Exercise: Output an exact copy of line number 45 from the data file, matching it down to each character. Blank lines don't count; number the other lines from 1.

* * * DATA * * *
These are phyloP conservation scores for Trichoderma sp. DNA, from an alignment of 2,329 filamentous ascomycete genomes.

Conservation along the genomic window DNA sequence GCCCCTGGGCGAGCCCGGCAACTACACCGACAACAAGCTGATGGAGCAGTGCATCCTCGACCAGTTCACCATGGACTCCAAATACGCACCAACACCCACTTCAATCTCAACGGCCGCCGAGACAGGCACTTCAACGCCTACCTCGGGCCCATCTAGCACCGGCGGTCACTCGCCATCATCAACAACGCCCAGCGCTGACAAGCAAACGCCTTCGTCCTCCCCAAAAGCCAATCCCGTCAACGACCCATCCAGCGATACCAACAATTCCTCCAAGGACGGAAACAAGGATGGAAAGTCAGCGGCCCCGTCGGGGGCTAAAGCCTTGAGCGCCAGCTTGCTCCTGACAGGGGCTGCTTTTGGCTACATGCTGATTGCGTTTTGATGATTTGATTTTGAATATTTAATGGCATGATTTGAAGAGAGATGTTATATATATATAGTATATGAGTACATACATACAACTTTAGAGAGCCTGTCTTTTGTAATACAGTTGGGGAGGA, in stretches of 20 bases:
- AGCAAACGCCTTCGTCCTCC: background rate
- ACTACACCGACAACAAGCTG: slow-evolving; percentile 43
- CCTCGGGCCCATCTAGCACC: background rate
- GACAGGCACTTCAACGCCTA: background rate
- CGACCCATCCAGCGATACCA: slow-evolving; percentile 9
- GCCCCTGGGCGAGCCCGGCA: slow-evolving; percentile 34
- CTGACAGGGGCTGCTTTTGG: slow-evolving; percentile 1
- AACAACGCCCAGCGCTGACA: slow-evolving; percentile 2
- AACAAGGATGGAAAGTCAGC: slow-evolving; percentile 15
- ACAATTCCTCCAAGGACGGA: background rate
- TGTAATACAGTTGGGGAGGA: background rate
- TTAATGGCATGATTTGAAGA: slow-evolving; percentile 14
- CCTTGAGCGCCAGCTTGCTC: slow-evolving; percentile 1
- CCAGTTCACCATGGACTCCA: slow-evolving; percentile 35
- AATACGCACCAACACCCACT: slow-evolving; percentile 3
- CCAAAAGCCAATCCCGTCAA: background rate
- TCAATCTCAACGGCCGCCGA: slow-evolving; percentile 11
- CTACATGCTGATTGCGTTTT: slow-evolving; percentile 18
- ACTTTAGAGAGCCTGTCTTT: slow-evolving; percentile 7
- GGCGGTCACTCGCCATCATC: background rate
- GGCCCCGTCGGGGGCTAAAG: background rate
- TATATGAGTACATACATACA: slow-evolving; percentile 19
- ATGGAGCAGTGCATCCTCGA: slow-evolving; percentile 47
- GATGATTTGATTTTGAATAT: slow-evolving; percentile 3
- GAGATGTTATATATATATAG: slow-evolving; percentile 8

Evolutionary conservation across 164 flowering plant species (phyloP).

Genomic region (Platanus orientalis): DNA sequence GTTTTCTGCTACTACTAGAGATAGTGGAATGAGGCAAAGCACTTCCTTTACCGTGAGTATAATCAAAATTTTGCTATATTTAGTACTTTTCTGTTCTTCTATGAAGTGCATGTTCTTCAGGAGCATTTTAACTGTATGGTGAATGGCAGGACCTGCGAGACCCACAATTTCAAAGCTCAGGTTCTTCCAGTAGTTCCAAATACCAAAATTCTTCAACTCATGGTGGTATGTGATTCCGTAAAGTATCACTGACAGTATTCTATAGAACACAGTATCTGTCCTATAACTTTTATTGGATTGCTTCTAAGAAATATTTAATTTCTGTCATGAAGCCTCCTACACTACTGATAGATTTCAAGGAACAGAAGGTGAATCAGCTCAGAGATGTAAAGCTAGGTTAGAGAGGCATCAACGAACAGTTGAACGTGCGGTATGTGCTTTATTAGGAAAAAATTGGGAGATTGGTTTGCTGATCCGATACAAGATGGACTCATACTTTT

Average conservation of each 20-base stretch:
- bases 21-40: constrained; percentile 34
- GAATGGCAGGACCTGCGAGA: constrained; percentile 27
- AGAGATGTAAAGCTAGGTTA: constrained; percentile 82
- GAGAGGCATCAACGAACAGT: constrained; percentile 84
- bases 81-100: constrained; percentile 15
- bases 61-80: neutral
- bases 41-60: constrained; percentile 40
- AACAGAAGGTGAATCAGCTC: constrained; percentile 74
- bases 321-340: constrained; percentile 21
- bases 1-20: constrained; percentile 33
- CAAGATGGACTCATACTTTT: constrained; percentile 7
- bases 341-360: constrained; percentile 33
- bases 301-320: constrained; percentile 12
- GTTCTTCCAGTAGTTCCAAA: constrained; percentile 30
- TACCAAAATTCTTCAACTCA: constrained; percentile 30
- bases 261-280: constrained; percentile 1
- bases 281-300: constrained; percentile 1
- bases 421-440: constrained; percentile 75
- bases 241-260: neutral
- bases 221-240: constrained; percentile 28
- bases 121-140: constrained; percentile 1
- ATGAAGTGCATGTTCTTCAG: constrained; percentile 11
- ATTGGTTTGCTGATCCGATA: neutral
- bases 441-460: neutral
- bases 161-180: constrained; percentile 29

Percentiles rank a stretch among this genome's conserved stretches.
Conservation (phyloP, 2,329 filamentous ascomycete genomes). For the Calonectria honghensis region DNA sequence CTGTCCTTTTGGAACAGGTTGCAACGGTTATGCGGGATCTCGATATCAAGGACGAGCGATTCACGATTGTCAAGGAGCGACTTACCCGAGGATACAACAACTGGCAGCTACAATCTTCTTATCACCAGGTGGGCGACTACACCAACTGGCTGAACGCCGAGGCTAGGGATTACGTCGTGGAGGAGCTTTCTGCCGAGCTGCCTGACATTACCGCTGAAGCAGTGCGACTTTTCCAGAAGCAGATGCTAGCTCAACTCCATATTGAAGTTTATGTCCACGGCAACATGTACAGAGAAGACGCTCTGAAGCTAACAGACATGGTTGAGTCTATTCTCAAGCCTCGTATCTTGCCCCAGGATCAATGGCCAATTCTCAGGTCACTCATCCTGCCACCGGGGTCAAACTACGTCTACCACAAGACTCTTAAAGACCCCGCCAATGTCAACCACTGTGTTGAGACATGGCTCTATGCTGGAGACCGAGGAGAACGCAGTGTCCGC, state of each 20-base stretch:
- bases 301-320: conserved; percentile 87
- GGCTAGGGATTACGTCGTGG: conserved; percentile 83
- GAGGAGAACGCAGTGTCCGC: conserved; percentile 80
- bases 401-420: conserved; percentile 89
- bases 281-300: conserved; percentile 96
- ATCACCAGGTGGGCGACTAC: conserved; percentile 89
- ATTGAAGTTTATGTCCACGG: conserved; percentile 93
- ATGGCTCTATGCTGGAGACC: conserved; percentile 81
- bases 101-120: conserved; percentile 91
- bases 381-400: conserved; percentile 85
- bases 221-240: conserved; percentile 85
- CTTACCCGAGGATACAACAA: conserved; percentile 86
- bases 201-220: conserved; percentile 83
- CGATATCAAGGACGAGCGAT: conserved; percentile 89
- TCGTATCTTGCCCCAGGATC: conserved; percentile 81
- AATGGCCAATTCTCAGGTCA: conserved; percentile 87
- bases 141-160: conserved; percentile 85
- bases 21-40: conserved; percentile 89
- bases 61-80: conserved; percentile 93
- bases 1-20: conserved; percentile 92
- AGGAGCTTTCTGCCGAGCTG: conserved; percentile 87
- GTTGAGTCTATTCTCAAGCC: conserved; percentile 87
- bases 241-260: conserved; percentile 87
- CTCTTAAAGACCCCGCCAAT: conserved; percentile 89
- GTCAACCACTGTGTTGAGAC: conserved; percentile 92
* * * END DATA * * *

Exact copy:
- TACCAAAATTCTTCAACTCA: constrained; percentile 30